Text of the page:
This news story reports on results from a recent randomized trial suggesting that strength training offers improvement in patients with chronic non-specific low back pain. Although it was not explicitly stated, it is prudent for the readers to understand that these results have not yet been published in a medical journal and have yet to undergo a formal review to ensure the methodology is sound. (See our primer on reporting news from talks at scientific meetings.) In addition, the reader is not given any context to determine the clinical significance of the results, which are presented in terms of relative benefit (rather than absolute). (See another primer on this topic.)
The story also would have been improved by including expert commentary from those unaffiliated with the trial; indicating that strengthening exercises are currently part of recommended, non-pharmacologic treatment for chronic low back pain; and providing additional discussion on the other treatment modalities for chronic back pain.
A discussion of costs would be warranted if the training took place in a physical therapy center. Since weight training is a standard treatment for patients with chronic low back pain, it would most likely be covered by insurance; however, we are not given the specifics of the treatment duration or frequency to make that assumption.
The story states that strengthening exercises increased participants’ quality of life by 28%; however, the writer does not indicate how quality of life was defined by the researchers, nor does she provide any context regarding how it was measured. Does a 28% increase in quality of life make the participants happy, able to go back to work, be satisfied with their current state? Not sure. Additionally, the story states that "more frequent training" resulted in a better outcome, but the specific frequency of exercise was not provided. There was also mention of the average number of weeks the participants needed to train before a significant benefit was realized.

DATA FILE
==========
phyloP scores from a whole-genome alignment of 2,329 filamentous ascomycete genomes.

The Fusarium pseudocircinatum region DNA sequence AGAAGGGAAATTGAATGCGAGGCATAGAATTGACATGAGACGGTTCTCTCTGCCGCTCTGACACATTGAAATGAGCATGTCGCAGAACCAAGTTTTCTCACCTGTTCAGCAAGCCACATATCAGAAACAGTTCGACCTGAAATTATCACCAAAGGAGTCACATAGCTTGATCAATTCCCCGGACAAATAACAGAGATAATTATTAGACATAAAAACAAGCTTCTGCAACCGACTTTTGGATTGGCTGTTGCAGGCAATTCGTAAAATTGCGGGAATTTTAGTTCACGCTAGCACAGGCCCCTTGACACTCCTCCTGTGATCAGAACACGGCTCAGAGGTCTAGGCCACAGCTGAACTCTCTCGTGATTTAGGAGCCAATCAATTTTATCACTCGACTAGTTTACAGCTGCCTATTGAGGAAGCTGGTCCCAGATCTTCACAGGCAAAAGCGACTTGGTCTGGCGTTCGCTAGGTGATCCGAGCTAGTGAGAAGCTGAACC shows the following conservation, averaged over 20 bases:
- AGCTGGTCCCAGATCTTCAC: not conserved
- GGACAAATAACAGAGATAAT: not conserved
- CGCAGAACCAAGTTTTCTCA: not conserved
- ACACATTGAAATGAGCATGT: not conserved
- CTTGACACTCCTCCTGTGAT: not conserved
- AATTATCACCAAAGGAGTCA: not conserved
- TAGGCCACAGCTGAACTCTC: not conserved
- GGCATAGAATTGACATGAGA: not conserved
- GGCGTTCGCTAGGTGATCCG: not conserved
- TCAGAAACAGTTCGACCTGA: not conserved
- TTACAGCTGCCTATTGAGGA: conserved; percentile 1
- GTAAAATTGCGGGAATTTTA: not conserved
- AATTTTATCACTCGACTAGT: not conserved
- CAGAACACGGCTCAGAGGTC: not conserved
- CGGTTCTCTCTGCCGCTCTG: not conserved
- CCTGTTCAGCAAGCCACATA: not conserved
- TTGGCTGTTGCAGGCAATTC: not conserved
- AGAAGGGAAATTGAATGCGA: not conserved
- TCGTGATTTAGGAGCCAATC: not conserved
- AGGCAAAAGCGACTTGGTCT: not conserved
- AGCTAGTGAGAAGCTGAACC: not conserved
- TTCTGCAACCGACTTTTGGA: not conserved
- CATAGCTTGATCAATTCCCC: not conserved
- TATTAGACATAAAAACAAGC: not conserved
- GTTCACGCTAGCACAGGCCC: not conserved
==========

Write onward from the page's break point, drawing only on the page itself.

While the story points out that those with lower back pain should consult their doctor before starting an exercise program, it would have been useful to point out that some patients experience increased pain, even just temporarily, with this type of program.
The story mentions that the results were recently presented at the American College of Sports Medicine meeting, but does not explicitly state that the research has yet to be published in a medical journal. Unlike published articles, this study has not gone through a rigorous review process. Additionally, the abstract submitted for the meeting only included data on the male participants. See our primer on the pitfalls of reporting on talks at scientific meetings.
The story did not exaggerate the seriousness or prevalence of chronic back pain.
Only quotes from the study’s lead investigator were provided. Commentary from additional experts in the field would have added value to the story.
The story cites a recent review article which suggests that current treatment options are "not highly successful." Specific information regarding their efficacy would have been beneficial. Incidentally, the writer states that this review was published in the Journal of the American Medical Association, when in fact it was published in the Journal of the American Board of Family Medicine.
Though not explicitly stated, it sounds as if the weight training was done in a supervised setting such as a physical therapy center. Regardless, such equipment is generally widely available. We’re going to rule this criterion Not Applicable in this case.
The story would have benefited from pointing out that strengthening exercise, in general, is not a novel treatment modality for chronic low back pain. It is widely recommended as a non-pharmacologic option in these patients.
This story does not appear to rely on a press release.